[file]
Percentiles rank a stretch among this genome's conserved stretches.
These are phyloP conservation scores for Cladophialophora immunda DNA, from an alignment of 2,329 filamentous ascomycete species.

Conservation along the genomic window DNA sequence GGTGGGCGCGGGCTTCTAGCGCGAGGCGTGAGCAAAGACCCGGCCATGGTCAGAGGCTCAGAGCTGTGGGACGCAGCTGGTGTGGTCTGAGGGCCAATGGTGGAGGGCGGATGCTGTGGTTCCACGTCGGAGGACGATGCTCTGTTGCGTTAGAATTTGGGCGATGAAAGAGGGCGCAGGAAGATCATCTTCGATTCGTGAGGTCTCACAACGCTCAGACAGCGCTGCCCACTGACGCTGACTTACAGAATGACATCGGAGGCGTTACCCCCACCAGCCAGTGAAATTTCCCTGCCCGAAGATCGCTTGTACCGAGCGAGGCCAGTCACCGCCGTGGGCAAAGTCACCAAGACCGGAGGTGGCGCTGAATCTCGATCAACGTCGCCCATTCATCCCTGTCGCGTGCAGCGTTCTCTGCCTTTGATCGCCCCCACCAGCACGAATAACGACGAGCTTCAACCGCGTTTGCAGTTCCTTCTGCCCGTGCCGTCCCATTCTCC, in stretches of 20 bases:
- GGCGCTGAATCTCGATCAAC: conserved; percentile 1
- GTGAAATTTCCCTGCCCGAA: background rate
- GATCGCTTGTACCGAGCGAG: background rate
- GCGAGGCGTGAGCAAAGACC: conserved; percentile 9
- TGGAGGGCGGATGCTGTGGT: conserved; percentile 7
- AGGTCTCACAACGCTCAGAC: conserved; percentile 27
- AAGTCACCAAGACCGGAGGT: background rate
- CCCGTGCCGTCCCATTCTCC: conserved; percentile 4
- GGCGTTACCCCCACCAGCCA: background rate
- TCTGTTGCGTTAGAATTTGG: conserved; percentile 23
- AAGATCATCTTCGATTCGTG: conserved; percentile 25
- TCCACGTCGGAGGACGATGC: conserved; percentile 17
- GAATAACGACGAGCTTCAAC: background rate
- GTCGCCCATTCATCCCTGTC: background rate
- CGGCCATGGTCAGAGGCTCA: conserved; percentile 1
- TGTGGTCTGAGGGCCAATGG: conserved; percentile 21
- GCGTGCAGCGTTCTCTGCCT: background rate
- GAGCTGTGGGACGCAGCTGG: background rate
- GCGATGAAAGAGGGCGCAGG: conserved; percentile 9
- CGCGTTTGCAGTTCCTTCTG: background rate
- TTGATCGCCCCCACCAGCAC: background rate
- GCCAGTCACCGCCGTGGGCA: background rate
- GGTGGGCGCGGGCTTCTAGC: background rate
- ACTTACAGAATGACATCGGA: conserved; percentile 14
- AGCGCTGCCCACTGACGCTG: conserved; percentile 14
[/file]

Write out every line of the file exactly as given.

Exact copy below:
Percentiles rank a stretch among this genome's conserved stretches.
These are phyloP conservation scores for Cladophialophora immunda DNA, from an alignment of 2,329 filamentous ascomycete species.

Conservation along the genomic window DNA sequence GGTGGGCGCGGGCTTCTAGCGCGAGGCGTGAGCAAAGACCCGGCCATGGTCAGAGGCTCAGAGCTGTGGGACGCAGCTGGTGTGGTCTGAGGGCCAATGGTGGAGGGCGGATGCTGTGGTTCCACGTCGGAGGACGATGCTCTGTTGCGTTAGAATTTGGGCGATGAAAGAGGGCGCAGGAAGATCATCTTCGATTCGTGAGGTCTCACAACGCTCAGACAGCGCTGCCCACTGACGCTGACTTACAGAATGACATCGGAGGCGTTACCCCCACCAGCCAGTGAAATTTCCCTGCCCGAAGATCGCTTGTACCGAGCGAGGCCAGTCACCGCCGTGGGCAAAGTCACCAAGACCGGAGGTGGCGCTGAATCTCGATCAACGTCGCCCATTCATCCCTGTCGCGTGCAGCGTTCTCTGCCTTTGATCGCCCCCACCAGCACGAATAACGACGAGCTTCAACCGCGTTTGCAGTTCCTTCTGCCCGTGCCGTCCCATTCTCC, in stretches of 20 bases:
- GGCGCTGAATCTCGATCAAC: conserved; percentile 1
- GTGAAATTTCCCTGCCCGAA: background rate
- GATCGCTTGTACCGAGCGAG: background rate
- GCGAGGCGTGAGCAAAGACC: conserved; percentile 9
- TGGAGGGCGGATGCTGTGGT: conserved; percentile 7
- AGGTCTCACAACGCTCAGAC: conserved; percentile 27
- AAGTCACCAAGACCGGAGGT: background rate
- CCCGTGCCGTCCCATTCTCC: conserved; percentile 4
- GGCGTTACCCCCACCAGCCA: background rate
- TCTGTTGCGTTAGAATTTGG: conserved; percentile 23
- AAGATCATCTTCGATTCGTG: conserved; percentile 25
- TCCACGTCGGAGGACGATGC: conserved; percentile 17
- GAATAACGACGAGCTTCAAC: background rate
- GTCGCCCATTCATCCCTGTC: background rate
- CGGCCATGGTCAGAGGCTCA: conserved; percentile 1
- TGTGGTCTGAGGGCCAATGG: conserved; percentile 21
- GCGTGCAGCGTTCTCTGCCT: background rate
- GAGCTGTGGGACGCAGCTGG: background rate
- GCGATGAAAGAGGGCGCAGG: conserved; percentile 9
- CGCGTTTGCAGTTCCTTCTG: background rate
- TTGATCGCCCCCACCAGCAC: background rate
- GCCAGTCACCGCCGTGGGCA: background rate
- GGTGGGCGCGGGCTTCTAGC: background rate
- ACTTACAGAATGACATCGGA: conserved; percentile 14
- AGCGCTGCCCACTGACGCTG: conserved; percentile 14